exclusively to the registration area, DCH instructed her to assist another employee who did not know how to perform some functions such as filling in medical records. Docket # 59-3, pp. 35-36. equiring an employee to perform her job is not considered an adverse employment action even if it involves more work. Fernández- Ocasio, 94 F. Supp. 3d at 172 (citations omitted). To sustain her claim, Otero had to present evidence of what the regular tasks were, what new tasks were assigned, and under what conditions those tasks were performed. Id. (construing Ayala Sepúlveda v. Municipality of San Germán, 671 F.3d 24, 31 32 (1st Cir. 2012) and Marrero v. Goya of Puerto Rico, Inc., 304 F.3d 7, 23 (1st Cir. 2002)). No such evidence was presented here. That Otero may have been instructed to assist a co-worker in some tasks a week after her own duties had been significantly reduced is not sufficient to .
Dawing all inferences failed to demonstrate that from an objective standpoint, DCH actions were sufficiently severe or pervasive to sustain a hostile work environment claim. based on the same conduct alleged in her hostile work environment claim, it also fails
as a matter of law.
c. Retaliation any individual because such individual has opposed any act or practice made unlawful or because such individual made a charge, testified, assisted, or participated in any manner in an investigation, proceeding, or hearing § 12203. This action is independent Valle-Arce v. Puerto Rico Ports Auth., 651 F.3d 190, 198 (1st Cir. 2011) (citing Freadman v. Metro. Prop. & Cas. Ins. Co., 484 F.3d 91, 106 (1st Cir. 2007)). To establish a prima facie (1) [he] engaged in protected conduct, (2) [he] suffered an adverse employment action, and (3) there was a
causal connection between the protected conduct and the adverse employment action. D.B. ex rel. Elizabeth B. v. Esposito, 675 F.3d 26, 41 (1st Cir. 2012).
Inasmuch as the adverse employment action relied upon to sustain the retaliation claim is the same alleged in her hostile work environment claim that the Court already dismissed But even if she had a viable hostile work environment action, the retaliation claim
would still falter.
To start, neither brief nor their opposing statement of uncontested facts pinpoints the exact date when Otero claims that she engaged in protected conduct for the first time. Otero states that she requested to be assigned to different positions that required less stress but she does not specify when these alleged requests were made. As far as the record reveals, the first instance of protected conduct is the EEOC charge that she filed on September 17, 2013. But in her deposition, Otero admitted that ever since she shaved her head until her resignation, DCH treated her exactly the same way. Docket # 48-4, p. 331. Contrary to what happened in Quiles-Quiles v. Henderson, 439 F.3d 1, 9 (1st Cir. 2006), here, Otero does not allege that her supervisors intensified the harassment or that she suffered from any other adverse employment action after she filed the EEOC claim. As a result, Otero has failed to satisfy the second and third prongs of a prima facie claim for retaliation.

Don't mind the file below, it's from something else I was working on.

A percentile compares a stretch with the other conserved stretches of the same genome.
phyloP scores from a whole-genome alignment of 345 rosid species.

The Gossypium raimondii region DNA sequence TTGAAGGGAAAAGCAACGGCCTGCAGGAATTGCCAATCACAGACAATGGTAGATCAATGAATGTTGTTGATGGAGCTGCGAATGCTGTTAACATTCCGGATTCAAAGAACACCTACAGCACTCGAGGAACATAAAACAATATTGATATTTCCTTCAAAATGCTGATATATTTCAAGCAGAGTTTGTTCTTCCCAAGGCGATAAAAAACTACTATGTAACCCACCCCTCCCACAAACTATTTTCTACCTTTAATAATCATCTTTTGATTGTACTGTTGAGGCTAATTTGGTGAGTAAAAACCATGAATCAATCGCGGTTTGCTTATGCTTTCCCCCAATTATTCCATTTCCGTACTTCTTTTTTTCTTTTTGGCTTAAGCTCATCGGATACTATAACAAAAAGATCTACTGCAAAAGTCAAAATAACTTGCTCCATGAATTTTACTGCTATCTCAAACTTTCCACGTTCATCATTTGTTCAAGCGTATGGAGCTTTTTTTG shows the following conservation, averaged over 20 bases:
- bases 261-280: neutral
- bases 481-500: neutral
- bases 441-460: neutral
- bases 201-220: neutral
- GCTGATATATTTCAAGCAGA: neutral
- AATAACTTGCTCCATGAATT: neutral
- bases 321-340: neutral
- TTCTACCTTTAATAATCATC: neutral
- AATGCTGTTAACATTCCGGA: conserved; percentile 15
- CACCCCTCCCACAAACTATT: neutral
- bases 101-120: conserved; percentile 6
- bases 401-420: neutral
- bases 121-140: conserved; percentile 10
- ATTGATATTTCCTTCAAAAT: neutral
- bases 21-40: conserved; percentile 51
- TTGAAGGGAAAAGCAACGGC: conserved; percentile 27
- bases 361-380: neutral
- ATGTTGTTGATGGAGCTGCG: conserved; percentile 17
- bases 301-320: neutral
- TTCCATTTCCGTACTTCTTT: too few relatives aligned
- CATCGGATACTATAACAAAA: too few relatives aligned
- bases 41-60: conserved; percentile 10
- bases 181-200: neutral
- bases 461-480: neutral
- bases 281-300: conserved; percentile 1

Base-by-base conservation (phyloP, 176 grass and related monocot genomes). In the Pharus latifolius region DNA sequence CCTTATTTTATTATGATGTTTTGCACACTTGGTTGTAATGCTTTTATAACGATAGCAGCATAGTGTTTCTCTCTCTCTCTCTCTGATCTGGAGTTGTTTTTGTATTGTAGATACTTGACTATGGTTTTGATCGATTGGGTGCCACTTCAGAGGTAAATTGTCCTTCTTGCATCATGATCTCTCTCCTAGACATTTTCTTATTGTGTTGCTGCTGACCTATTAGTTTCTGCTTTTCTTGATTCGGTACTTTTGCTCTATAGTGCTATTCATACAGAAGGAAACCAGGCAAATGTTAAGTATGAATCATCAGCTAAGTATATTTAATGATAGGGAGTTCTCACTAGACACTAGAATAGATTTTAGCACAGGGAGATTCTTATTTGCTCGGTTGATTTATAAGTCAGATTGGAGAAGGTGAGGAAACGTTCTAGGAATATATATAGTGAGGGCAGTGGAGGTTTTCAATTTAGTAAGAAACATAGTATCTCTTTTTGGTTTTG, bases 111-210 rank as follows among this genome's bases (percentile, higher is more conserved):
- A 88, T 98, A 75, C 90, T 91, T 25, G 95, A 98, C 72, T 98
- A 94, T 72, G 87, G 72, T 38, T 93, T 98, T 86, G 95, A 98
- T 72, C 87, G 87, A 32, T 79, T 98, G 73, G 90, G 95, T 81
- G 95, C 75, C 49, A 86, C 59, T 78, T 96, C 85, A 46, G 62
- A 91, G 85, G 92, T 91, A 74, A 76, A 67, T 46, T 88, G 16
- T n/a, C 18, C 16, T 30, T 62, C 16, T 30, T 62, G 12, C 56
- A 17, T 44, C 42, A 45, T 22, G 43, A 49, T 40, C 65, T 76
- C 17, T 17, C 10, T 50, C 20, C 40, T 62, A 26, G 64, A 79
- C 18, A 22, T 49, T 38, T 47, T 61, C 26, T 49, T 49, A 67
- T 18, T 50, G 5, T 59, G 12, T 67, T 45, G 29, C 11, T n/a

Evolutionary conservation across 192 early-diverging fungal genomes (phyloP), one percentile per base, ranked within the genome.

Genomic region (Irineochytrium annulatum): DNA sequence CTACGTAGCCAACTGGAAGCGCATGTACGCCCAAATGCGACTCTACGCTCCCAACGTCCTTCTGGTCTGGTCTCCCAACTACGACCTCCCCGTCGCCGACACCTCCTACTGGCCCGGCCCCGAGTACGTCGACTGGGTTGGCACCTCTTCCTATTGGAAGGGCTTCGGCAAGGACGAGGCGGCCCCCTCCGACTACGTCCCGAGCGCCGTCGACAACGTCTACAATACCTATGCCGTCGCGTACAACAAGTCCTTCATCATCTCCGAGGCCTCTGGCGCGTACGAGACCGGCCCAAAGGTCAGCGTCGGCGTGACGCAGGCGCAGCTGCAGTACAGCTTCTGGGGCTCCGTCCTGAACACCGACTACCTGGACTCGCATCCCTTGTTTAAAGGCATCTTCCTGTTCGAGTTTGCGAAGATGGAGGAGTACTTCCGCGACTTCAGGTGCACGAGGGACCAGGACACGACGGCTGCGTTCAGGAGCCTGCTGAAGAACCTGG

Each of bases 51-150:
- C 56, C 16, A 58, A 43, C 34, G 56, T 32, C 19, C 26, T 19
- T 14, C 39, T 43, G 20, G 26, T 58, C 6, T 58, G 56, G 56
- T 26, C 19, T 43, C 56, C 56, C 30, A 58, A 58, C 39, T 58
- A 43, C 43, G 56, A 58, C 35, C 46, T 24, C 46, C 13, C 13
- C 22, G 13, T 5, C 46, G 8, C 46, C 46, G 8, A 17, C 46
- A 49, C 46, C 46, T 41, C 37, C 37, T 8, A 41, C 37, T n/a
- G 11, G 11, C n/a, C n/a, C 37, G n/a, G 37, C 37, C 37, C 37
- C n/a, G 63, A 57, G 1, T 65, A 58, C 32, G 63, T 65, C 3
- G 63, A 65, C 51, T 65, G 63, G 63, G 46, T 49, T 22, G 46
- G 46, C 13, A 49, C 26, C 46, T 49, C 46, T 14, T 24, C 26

d. Supplemental Claims DCH also moves the Court to dis of July 2, 1995, P.R. Laws Ann. tit. 1, §§ 501 et seq -retaliation statute, Law No. 115 of December 20, 1991, 29 P.R. Laws Ann. § 194a(a), and their tort claims under Article 1802 of the Puerto Rico Civil Code, P.R. Laws Ann. tit. 31, § 5141.
When deciding whether to exercise jurisdiction over state law claims, district , judicial economy, convenience, and fairness Redondo Const. Corp. v. Izquierdo, 662 F.3d
42, 49 (1st Cir. 2011). [I]n the usual case in which all federal-law claims are eliminated before trial, the balance of factors ... will point toward declining to exercise jurisdiction over the remaining state- Id. (quoting Carnegie-Mellon Univ. v. Cohill, 484 U.S. 343, 350 n. 7 (2010) (italics in the original). Because DCH did not address the applicable factors as they relate to the case at hand, the Court follows the general rule and declines to exercise supplemental jurisdiction over the Commonwealth law claims. These claims are therefore dismissed without prejudice.